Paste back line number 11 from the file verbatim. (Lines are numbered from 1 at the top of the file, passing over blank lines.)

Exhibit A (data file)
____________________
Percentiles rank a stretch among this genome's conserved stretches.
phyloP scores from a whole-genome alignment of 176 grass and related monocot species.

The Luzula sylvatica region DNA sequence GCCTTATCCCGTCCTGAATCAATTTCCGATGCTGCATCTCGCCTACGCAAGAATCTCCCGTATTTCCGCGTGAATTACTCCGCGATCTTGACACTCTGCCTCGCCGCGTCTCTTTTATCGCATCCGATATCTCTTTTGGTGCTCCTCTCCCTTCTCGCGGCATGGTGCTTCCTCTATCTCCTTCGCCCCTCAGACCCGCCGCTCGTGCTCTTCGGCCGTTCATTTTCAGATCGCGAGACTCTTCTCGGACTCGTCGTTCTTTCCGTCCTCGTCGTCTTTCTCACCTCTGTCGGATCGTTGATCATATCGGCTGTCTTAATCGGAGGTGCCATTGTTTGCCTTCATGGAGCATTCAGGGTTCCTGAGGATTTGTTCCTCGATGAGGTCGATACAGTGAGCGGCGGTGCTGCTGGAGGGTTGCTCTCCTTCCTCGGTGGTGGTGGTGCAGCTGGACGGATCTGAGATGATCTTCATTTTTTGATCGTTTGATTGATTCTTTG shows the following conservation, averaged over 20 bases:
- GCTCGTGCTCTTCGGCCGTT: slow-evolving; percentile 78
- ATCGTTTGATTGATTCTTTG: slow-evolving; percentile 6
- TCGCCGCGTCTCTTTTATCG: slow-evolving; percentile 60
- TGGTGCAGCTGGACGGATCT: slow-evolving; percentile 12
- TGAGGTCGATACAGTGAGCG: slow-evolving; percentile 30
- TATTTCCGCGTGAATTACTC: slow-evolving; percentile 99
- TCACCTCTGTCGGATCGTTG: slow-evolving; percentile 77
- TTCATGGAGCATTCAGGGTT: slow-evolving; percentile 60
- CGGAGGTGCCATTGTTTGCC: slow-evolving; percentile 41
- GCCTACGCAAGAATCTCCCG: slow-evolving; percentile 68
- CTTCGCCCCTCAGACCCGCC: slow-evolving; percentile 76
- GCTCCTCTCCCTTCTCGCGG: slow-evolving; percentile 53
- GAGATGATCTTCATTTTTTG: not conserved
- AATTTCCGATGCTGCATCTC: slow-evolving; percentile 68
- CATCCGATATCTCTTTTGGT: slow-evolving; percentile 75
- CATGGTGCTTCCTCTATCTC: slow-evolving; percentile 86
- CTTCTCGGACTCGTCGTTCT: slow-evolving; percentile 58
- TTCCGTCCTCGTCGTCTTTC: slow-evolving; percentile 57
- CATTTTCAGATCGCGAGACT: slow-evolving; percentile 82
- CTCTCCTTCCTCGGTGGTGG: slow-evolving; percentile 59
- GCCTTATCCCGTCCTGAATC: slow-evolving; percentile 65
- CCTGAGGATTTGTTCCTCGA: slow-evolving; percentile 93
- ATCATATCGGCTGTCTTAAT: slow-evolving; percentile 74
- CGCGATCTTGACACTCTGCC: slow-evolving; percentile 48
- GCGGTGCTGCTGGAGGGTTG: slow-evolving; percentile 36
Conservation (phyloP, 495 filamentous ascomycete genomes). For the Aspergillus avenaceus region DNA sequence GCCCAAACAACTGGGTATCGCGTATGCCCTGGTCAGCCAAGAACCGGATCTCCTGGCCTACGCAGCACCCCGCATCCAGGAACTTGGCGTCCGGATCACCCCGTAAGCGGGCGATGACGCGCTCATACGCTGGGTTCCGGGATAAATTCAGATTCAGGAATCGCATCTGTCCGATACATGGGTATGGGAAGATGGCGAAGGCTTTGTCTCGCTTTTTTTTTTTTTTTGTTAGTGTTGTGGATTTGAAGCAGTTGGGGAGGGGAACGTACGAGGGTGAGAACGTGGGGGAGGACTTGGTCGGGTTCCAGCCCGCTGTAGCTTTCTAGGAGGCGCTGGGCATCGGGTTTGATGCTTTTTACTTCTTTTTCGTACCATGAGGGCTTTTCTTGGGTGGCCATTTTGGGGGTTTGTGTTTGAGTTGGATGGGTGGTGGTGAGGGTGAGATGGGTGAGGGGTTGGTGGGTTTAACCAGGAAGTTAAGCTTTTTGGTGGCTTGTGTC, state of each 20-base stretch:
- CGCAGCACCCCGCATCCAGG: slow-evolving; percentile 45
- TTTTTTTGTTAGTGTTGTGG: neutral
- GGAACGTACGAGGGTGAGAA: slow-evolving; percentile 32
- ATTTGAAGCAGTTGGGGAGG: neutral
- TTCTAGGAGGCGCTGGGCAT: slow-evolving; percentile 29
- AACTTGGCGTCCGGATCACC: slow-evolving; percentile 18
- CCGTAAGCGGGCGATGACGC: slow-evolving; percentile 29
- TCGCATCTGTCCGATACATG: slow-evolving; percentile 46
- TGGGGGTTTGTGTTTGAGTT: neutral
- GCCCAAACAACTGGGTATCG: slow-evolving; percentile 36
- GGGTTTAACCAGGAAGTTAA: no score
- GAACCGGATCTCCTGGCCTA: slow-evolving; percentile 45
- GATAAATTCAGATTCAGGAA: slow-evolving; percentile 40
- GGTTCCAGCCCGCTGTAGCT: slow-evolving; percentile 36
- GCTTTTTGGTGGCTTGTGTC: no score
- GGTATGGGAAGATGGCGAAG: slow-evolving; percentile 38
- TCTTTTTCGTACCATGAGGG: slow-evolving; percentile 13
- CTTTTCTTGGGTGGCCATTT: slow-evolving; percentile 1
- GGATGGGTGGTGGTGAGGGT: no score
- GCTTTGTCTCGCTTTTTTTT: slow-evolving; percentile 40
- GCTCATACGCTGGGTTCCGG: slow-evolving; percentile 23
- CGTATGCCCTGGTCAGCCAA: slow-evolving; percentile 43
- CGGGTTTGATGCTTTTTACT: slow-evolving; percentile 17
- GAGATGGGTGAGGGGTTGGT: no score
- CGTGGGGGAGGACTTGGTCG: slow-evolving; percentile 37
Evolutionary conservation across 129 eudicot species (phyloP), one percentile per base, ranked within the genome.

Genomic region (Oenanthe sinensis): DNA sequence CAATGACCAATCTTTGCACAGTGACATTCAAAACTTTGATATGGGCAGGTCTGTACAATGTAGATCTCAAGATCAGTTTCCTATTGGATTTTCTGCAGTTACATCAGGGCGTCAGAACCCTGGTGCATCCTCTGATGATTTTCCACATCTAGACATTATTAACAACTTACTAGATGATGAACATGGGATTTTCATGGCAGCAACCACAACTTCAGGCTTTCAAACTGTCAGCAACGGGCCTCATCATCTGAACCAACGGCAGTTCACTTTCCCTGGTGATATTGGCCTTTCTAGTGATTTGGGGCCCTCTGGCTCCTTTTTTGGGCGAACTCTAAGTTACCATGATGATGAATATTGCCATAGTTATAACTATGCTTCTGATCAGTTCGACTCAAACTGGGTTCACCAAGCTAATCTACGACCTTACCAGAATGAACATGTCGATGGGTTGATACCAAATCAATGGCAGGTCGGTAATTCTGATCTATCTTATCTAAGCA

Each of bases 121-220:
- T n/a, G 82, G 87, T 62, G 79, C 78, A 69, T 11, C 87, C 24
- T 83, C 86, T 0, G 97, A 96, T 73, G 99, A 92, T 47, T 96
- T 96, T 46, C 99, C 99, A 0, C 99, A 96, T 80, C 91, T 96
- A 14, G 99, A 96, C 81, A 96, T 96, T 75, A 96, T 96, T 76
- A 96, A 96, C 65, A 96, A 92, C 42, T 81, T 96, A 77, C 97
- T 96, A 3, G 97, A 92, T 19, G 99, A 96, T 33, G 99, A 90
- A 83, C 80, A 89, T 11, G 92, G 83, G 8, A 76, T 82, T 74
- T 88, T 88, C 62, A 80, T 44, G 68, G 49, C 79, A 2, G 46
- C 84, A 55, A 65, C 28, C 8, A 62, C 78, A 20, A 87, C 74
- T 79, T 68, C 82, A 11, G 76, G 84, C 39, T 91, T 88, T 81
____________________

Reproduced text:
- TTCATGGAGCATTCAGGGTT: slow-evolving; percentile 60